If you had your time over again would you still become a teacher?
Want4dayhelp · 21/10/2018 18:05
Seriously considered training to be a teacher after finishing my science degree. Decided not too and then dc/life got in the way. I now have a fairly stress free flexible job but it's not challenging at all. Every couple of months for the last few years I think about teaching again so I do some research and read the boards on here with all the posts about people wanting to leave teaching and it puts me off. I put it to the back of my mind again but it keeps coming back up.
If you are a teacher and could go back to before your training would you choose teaching again? Or something else?
Bearnecessity · 21/10/2018 19:18
CarrieBlue · 21/10/2018 19:23
PurpleDaisies · 21/10/2018 19:24
Married to a science teacher who also votes teacher.
MontytheMoose · 21/10/2018 19:31
I’d choose teacher and choose the school carefully.
31133004Taff · 21/10/2018 19:36
Teacher but it doesn’t have a lead in to anything else.
Penisbeakerismyfavethread · 21/10/2018 19:36
if I could be a teacher on a 0.7 contract in the PRU I first worked in 10000009% I would teach forever and a day.
If I had to teach full time in the school I trained in I wouldn’t last until Christmas
It’s all about the school
Want4dayhelp · 21/10/2018 20:21
Interesting, fairly balanced at the moment.
How do you know if the school is a good one? Is it the kind of information you would know from working in schools in the area?
AdventuringThroughLife · 21/10/2018 20:23
Id have been a Psychologist or OT. Really hard to retrain post kids :(
BookMeOnTheSudExpress · 21/10/2018 20:26
Yes. But I'd have done it sooner.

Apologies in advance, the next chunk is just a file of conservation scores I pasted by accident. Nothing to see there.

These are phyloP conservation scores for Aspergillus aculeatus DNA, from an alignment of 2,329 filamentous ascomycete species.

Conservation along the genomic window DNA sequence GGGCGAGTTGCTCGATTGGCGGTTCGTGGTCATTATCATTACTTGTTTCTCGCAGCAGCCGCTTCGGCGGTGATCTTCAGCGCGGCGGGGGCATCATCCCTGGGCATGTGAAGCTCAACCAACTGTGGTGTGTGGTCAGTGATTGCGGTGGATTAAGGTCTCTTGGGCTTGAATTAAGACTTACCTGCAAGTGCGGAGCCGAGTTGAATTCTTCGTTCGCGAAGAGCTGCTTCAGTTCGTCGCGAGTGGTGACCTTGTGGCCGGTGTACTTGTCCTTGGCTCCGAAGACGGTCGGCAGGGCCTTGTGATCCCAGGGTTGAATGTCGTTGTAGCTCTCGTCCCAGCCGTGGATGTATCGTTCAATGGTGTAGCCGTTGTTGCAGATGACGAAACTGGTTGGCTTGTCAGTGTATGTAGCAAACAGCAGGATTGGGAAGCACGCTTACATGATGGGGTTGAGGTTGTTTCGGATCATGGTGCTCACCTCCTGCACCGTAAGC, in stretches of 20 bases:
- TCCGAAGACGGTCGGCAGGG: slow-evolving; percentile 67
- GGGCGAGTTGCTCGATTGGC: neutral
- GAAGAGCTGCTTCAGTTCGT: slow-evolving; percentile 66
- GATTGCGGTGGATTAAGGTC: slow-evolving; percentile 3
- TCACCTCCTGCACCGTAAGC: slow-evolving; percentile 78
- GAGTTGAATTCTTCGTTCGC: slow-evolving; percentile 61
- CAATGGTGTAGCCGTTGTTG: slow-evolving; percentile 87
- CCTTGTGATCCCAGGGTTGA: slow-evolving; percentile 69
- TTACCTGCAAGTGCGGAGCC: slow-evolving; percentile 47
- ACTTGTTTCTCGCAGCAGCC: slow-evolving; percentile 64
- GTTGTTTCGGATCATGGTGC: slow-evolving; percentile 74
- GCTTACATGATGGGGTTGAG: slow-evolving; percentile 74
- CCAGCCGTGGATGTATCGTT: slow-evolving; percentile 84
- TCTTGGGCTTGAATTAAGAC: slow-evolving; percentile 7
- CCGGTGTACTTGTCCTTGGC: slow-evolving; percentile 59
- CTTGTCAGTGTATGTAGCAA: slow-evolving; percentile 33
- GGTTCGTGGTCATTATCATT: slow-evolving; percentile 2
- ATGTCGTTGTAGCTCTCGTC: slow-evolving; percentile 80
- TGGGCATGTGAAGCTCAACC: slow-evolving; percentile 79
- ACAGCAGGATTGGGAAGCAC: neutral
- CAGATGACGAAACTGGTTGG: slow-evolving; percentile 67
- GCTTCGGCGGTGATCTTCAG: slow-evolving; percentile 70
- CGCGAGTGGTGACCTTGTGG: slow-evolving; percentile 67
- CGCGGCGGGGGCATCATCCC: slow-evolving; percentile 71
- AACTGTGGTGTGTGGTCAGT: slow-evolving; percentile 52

BrigitsBigKnickers · 21/10/2018 20:33
Yes but only because I am a specialist teacher and don't have a head teacher as a boss 😬
I would rather stick pins in my eyes than be a classroom teacher in this current climate.
RemusLupinsBiggestGroupie · 21/10/2018 20:34
Yes - but I'd have left in about 2005. I definitely wouldn't do it now.
PlaymobilPirate · 21/10/2018 20:34
Nope. Wouldn't touch the 'profession' with a barge pole given the chance to choose again.
Jackshouse · 21/10/2018 20:35
Something else. I have left teaching after 8 years. I had worked ineducation for 4 years before that and in youth work before it.
The tipping point for me was managing a ridiculous school and family life.
CraftyGin · 21/10/2018 20:40
Teaching has been great for me. I didn’t start off as a teacher - did 8 years in engineering, and my PGCE age 30.
If I had continued in engineering, I would have be earning >2x what I earn now with a prevailing wind.
But with teaching, I get 19weeks holiday a year, rather than 5. I have also taken 2 career breaks and had no trouble slotting back in.
AdultHumanFemale · 21/10/2018 20:41
Hard to say. I think I see teaching as my vocation, and attach a sense of social obligation to it; I have been making a difference in the lives of some very vulnerable and deprived children and their families for the last 20 years, and it is important to me that I have used my relative privilege well. However, if I take a step back and consider where this has got me in terms of salary and benefits, I feel like I have perhaps wasted my opportunities, and that my kids would have been better off had I pursued a more lucrative career. Teaching is poorly remunerated for the number of hours involved, has very little autonomy or scope for reinventing oneself within the structure of the job itself. But day to day it is glorious and you just can't beat it.